Another Easter Sunday has come and gone, but the debate about the factuality of Jesus’ resurrection continues to be pondered and debated, affirmed and denied.
One way to evade the issue is to generalize the resurrection, much as the President did last Saturday in his weekly radio address.
“Christ’s triumph over death holds special meaning for Christians,” the President said. “But all of us,” he continued, “no matter how or whether we believe, can identify with elements of His story. The triumph of hope over despair. Of faith over doubt.”
There is value in this approach, and I have often talked about “the Resurrection principle,” including on this blog (here). But that doesn’t really solve the problem about the factuality or actuality of Jesus’ resurrection.
Christians, past and present, have made two serious mistakes in explaining the Resurrection. On the one hand, many conservative/fundamentalist Christians have tended to interpret the resurrection too literally. That is, they have asserted the physical resurrection of Jesus.
But the resurrection of Jesus is quite certainly something different than—and far more important than—the resuscitation of a corpse.
On the other hand, many progressive/liberal Christians have tended to interpret the resurrection in a completely non-historical manner. That is, they assert that the resurrection of Jesus was an inner psychological, existential, or spiritual experience of the early Christian believers that had nothing to do with the crucified body of Jesus.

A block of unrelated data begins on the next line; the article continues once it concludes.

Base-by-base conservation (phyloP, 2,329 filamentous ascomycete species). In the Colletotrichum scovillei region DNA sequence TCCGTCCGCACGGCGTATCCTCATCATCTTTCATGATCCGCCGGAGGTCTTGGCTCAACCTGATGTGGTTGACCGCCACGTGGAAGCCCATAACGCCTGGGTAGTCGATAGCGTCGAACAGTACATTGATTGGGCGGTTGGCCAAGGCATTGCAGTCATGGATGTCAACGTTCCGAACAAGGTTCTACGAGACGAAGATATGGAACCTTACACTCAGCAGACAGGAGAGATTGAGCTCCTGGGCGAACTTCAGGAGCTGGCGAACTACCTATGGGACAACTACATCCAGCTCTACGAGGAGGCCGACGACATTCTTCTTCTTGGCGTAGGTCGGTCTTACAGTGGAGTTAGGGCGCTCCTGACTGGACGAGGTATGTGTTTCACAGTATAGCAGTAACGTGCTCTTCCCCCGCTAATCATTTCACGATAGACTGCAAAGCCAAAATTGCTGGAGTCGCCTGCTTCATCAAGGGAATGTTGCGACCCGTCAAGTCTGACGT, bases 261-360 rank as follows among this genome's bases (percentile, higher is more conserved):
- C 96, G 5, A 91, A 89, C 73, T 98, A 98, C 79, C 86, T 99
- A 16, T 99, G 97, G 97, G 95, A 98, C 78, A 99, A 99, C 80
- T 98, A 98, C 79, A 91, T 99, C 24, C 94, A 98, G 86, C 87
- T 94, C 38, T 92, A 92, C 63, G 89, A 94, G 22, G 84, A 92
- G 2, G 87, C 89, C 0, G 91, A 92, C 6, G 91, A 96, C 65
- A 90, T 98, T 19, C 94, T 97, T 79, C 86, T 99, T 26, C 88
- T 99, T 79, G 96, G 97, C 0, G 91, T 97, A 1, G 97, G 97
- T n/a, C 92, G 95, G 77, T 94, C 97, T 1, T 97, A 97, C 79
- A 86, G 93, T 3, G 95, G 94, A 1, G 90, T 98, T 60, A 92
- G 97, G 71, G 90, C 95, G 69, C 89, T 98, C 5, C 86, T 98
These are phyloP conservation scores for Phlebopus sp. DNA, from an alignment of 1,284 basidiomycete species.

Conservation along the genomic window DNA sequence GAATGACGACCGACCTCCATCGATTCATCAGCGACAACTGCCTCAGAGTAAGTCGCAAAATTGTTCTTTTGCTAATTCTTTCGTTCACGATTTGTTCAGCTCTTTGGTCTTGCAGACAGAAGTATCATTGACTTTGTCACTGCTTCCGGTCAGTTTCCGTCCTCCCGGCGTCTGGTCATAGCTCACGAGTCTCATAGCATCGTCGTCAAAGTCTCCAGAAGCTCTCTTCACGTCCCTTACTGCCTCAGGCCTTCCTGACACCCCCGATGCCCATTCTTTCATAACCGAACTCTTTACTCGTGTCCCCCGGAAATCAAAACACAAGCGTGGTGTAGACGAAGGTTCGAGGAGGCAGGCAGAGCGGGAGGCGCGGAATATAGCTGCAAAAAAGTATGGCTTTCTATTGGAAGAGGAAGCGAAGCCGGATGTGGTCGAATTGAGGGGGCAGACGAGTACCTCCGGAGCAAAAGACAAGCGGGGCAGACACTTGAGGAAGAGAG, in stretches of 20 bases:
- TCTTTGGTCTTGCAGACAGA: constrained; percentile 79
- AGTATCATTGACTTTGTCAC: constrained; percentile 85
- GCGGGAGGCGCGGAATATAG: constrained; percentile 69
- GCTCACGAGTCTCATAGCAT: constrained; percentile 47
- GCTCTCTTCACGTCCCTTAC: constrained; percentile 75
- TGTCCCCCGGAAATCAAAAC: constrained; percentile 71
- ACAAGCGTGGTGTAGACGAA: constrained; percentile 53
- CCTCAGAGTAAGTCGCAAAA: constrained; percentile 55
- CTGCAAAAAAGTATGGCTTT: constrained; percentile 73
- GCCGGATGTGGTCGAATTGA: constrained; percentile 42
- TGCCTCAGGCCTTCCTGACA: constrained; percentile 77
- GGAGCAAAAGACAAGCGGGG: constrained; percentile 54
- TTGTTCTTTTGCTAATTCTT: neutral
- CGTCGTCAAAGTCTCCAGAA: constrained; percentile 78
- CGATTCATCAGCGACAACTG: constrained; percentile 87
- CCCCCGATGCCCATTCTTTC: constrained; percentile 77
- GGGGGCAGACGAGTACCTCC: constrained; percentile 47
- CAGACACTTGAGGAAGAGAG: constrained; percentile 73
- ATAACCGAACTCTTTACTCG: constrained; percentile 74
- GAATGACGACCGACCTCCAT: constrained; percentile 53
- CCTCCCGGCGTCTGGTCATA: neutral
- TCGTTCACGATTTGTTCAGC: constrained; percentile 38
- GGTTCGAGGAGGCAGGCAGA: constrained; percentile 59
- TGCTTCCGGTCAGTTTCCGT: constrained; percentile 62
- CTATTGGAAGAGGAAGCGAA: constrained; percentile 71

This is a matter I dealt with in my book The Limits of Liberalism. Retired Episcopal Bishop John Shelby Spong, for example, contends that the resurrection of Jesus occurred in Galilee, rather than in Jerusalem. That is because there was nothing “objective” that happened in Jerusalem where Jesus was crucified and buried. The “resurrection” was only something subjective that happened in the hearts and minds of the apostles who had fled to Galilee.
Spong and other liberals talk about resurrection, to be sure, but it is a watered-down resurrection, one devoid of any factuality or any “taint” of the miraculous—except in the sense that the Apostles “miraculously” experienced the spiritual presence and ongoing influence of the crucified Christ in their hearts as they were imbued with new faith and courage to carry on the teachings of the Jesus movement (see The Limits, p. 137).
I find the ideas of the British scholar N. T. Wright in his new book How God Became King (March 2012) to be much more satisfactory. An excellent, and succinct, summary of that book can be found here.
Wright, whom I also mentioned in a post about the Resurrection last April (here), rejects what he calls the “reductionist project” of liberal scholars. And I think Wright is right. In order to affirm the liberal position, all that one has to do is accept the Enlightenment paradigm—and deny/reject the New Testament witness, the primary creeds of the Church, and the central affirmation of the Church from the beginning until the present (except for the liberal minority).
As someone wrote in an e-mail last week, there is “a whole lot of mystery involved” in the story of the Resurrection. I fully agree. Let’s not miss the power of that story by trying to explain the Resurrection as either a physical occurrence or as just an inner, psychological experience.